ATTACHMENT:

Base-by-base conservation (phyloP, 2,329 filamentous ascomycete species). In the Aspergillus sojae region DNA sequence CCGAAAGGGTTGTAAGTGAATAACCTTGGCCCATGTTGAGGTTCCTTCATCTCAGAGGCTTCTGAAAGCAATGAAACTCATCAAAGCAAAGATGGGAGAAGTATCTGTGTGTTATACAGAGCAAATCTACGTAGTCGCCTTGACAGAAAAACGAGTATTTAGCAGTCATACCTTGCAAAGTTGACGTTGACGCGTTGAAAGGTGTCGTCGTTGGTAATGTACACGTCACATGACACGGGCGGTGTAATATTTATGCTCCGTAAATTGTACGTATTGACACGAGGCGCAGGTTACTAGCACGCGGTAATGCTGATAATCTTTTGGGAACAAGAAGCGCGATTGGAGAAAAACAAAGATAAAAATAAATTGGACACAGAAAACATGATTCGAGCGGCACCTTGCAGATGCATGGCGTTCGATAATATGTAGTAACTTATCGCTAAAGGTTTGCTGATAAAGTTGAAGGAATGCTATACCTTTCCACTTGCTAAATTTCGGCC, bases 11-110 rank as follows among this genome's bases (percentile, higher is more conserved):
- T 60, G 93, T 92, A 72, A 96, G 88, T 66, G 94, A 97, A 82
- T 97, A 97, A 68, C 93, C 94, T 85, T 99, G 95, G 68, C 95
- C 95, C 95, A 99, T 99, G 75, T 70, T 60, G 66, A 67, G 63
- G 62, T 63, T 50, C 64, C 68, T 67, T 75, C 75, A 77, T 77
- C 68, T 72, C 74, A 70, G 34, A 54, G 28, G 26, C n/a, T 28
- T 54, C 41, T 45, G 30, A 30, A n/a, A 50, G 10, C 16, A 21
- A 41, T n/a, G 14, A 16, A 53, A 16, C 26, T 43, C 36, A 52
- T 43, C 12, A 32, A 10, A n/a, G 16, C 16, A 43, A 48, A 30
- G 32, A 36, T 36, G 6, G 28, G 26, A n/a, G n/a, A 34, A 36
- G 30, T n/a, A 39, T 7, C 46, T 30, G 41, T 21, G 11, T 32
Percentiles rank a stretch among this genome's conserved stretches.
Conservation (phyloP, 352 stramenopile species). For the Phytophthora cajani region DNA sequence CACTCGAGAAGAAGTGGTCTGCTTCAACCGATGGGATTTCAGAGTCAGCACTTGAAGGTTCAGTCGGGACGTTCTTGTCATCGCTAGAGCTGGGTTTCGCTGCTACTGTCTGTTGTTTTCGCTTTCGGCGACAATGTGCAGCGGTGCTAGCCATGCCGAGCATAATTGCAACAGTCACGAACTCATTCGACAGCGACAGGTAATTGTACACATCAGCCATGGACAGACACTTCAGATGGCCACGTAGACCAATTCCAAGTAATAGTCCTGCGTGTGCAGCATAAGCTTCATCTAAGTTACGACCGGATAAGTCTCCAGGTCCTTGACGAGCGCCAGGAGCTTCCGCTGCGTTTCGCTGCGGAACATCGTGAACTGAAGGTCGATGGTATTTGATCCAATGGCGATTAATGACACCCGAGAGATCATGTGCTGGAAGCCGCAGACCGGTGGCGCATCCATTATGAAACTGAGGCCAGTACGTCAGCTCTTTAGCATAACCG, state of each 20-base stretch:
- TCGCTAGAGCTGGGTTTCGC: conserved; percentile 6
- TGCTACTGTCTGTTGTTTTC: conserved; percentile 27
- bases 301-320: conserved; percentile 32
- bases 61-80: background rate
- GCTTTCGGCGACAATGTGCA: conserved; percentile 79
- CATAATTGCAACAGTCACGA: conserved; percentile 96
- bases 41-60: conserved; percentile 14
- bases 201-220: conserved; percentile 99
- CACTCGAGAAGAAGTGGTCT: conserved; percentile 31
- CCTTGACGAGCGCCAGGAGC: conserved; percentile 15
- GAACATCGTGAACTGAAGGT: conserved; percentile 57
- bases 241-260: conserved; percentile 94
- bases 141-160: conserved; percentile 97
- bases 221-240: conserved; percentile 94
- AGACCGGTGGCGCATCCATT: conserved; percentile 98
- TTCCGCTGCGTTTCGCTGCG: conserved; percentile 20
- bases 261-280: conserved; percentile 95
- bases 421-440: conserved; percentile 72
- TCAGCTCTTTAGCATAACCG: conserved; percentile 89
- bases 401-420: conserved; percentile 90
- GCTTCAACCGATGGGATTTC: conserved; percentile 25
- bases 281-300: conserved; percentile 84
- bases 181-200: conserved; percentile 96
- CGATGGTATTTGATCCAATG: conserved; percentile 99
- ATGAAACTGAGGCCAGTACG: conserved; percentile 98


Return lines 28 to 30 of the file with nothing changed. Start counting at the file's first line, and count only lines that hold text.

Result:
- AGACCGGTGGCGCATCCATT: conserved; percentile 98
- TTCCGCTGCGTTTCGCTGCG: conserved; percentile 20
- bases 261-280: conserved; percentile 95